Barack Obama wrote a book. It provides rare insights into international politics. And incidentally explains how Donald Trump was able to become US President.
When politicians write an autobiography, a lot can go wrong. It can degenerate into a retelling or a pamphlet of justification. She can get lost in political details or want to explain the whole world.
In the worst case, it’s: pretty boring.
This is definitely not Barack Obama’s autobiography. The first volume, which appears on Tuesday and is entitled “A Promised Land”, avoids many of the traps very successfully on many sides. The book allows us to understand the man and the politician Obama better. And with it the USA and international politics.
When Sarkozy was playing a football fan
In just under 1,000 pages, Obama tells of his childhood, unsteady youth, his political ascent and the first of two terms as president. The book is always most entertaining when it reports on the curiosities of politics behind closed doors.
When it comes to the G20 summit in London in 2009, Obama compares Angela Merkel’s qualities with those of former French President Nicolas Sarkozy. Two politicians who “couldn’t have been more different in temperament,” as he writes. Obama likes the Chancellor, that has been known for a long time. In the book he describes her as “reliable, honest, intellectually precise, and naturally kind”.
The Chancellor is characterized by a mixture of “organizational skill, strategic acumen and unwavering patience,” writes Obama. Sarkozy probably not. Conversations with him were “alternately amusing or desperate”. But Sarkozy urged the cautious German “often to act”. Not unimportant either.
And the French lifted the mood. At least Obama’s mood. When the summit passed an important agreement to fight the financial crisis, Sarkozy came to the US president and thanked him profusely, Obama says. Sarkozy praised the agreement, thanks to Obama and US Treasury Secretary Timothy Geithner!
“Then Sarkozy began,” writes Obama, “chanting my Treasury Secretary’s last name like a fan at a football game.” People looked around at them, Geithner was embarrassed, Obama laughed – and Merkel “now eyed Sarkozy like a mother at a naughty child”.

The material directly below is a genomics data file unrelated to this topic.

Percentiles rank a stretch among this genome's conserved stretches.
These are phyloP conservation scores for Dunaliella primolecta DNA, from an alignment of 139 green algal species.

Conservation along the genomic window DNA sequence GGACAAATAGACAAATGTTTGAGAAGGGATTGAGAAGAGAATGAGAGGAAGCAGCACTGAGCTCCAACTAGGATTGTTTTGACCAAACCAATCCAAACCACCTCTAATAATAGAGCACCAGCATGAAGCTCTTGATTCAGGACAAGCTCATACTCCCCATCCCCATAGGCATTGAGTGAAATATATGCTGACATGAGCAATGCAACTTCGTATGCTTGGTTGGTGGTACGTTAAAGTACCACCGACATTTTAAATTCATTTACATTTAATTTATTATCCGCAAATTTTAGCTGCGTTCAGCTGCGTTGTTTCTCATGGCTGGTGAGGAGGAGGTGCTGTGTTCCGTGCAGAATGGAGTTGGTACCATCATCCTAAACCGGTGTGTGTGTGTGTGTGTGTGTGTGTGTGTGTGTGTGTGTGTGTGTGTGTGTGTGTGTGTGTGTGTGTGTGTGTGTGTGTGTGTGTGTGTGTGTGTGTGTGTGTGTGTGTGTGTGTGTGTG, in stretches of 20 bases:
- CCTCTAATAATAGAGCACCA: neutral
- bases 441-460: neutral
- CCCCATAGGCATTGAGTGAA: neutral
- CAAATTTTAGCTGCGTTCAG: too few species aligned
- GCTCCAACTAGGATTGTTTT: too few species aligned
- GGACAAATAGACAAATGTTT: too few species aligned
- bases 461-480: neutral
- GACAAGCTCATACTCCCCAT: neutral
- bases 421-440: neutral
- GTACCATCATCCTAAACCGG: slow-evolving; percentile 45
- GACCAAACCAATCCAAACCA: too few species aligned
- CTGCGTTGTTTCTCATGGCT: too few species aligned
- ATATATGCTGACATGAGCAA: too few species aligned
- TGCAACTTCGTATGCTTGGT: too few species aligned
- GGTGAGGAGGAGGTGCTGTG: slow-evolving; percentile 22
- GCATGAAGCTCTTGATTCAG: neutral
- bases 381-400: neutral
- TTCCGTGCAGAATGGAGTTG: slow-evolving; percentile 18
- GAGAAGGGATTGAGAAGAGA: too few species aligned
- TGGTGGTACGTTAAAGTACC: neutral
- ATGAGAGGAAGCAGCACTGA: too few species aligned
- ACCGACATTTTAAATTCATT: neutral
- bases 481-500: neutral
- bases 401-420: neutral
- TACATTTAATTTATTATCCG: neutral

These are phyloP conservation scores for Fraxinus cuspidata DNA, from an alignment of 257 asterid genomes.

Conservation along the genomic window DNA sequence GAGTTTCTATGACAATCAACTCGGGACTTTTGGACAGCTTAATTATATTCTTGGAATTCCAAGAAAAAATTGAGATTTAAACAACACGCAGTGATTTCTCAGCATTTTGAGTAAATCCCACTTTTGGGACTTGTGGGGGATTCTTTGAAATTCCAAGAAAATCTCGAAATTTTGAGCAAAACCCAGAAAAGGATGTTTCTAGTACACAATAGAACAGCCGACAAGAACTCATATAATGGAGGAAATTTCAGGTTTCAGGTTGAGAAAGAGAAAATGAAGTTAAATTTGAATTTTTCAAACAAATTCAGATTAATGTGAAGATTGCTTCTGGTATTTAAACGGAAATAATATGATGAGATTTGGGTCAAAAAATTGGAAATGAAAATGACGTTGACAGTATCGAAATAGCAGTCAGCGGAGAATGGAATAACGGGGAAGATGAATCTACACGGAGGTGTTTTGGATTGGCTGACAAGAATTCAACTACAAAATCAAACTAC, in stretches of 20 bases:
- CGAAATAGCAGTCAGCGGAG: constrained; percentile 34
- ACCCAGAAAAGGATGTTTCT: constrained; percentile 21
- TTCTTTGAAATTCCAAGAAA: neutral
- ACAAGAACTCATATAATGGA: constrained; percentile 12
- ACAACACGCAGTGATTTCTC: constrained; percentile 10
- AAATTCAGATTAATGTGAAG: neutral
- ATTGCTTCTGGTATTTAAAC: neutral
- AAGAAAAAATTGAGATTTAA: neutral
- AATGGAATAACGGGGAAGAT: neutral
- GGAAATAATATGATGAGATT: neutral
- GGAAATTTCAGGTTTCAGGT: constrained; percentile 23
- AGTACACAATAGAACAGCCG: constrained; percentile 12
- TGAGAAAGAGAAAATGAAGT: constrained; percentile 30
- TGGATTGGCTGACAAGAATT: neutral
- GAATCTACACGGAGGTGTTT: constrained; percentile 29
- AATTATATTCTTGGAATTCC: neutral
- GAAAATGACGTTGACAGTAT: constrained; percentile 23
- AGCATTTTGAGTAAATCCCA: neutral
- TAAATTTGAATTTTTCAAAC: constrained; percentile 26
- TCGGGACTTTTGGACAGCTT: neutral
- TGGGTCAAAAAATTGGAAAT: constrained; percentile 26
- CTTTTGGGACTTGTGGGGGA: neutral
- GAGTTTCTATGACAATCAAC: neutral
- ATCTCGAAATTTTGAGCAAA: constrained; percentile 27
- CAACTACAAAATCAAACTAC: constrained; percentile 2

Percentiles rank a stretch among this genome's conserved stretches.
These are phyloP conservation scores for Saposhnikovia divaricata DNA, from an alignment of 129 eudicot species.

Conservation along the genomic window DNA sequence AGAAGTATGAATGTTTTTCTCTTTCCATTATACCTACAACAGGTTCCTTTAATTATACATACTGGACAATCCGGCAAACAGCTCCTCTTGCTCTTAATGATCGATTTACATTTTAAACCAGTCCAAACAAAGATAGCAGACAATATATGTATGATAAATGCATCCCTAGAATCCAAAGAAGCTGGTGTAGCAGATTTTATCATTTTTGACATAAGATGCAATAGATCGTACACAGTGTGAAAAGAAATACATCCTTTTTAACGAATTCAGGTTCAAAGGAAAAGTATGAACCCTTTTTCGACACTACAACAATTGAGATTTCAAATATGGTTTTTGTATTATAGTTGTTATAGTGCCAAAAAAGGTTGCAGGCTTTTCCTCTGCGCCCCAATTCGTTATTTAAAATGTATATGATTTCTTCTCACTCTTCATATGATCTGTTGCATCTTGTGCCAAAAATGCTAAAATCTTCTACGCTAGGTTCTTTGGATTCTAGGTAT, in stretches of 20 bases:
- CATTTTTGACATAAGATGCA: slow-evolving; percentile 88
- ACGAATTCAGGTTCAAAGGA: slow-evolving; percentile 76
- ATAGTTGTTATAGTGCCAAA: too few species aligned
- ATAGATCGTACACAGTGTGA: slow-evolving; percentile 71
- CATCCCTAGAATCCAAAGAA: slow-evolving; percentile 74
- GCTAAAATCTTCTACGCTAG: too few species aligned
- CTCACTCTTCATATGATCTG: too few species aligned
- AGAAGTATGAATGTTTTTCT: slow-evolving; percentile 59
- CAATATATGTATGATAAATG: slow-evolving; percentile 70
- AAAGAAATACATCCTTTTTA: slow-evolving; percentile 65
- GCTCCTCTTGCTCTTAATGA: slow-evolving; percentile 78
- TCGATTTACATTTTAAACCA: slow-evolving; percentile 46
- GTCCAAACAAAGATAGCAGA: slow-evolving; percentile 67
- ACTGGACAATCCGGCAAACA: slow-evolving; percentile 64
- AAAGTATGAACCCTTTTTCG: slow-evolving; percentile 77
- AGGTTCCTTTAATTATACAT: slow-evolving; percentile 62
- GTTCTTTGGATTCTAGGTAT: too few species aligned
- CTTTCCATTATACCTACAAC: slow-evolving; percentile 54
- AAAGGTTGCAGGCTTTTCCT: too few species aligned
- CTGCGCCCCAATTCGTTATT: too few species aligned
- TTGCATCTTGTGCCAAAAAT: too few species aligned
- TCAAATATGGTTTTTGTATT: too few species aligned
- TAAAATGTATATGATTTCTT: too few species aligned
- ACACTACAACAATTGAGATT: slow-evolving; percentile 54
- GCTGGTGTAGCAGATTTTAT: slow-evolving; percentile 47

One can imagine it vividly.
From Sarah Palin to Donald Trump
But the book is more than a collection of funny anecdotes from everyday political life. It can be read as an explanation for everything that came after. Or rather, who came after: Donald Trump.
Obama ran against Republican John McCain in his first election campaign in 2008. Obama describes McCain as a good guy, even if he was hopelessly overwhelmed by the financial crisis that broke out in the election campaign.
But there was still Sarah Palin. McCain wanted the then relatively unknown governor of Alaska to be his vice president. She was an “effective populist speaker”, writes Obama, but had “not the slightest idea” about almost any topic. That didn’t bother the Republicans. On the contrary, when Palin failed in an interview, “they seemed to see it as evidence of a liberal plot”.
Sounds too familiar.
Obama writes about this period: “It seemed like with Palin the dark ghosts that had long lived a shadowy existence on the fringes of the Republican Party – xenophobia, anti-intellectualism, paranoid conspiracy theories, aversion to blacks and browns – were making their way in find the center of the party. “
Palin’s spectacular rise was “a kind of template for future politicians,” writes Obama. Also for Donald Trump, who only plays a role very late in the book. Among other things with the conspiracy theory that Obama was not born in the USA. Trump didn’t have to invent that either.
“Not quite according to plan”
Obama tells the unlikely story of the Hawaiian-born little “bar” who will become the most powerful man in the world, reflected over long distances and self-deprecatingly. It rarely gets American kitsch, for example when the “flashes of thousands of cameras” were “like a mirror of the twinkling stars above us”.
Just as there are bad sentences in every book, there are also passages in 1,000 pages that are more boring than others. Obama himself explains in the preface that the writing process “did not go quite according to plan” and that 500 pages became a few more.
You can tell in a few places. Pages of pros and cons of various sizes of an economic stimulus package are more for specialists. And where the leader of the Democratic primary campaign in the state of Iowa could ride a bike as a kid doesn’t need the whole world to know.
The good thing is: You can also skip pages in the autobiography of the once most powerful man in the world.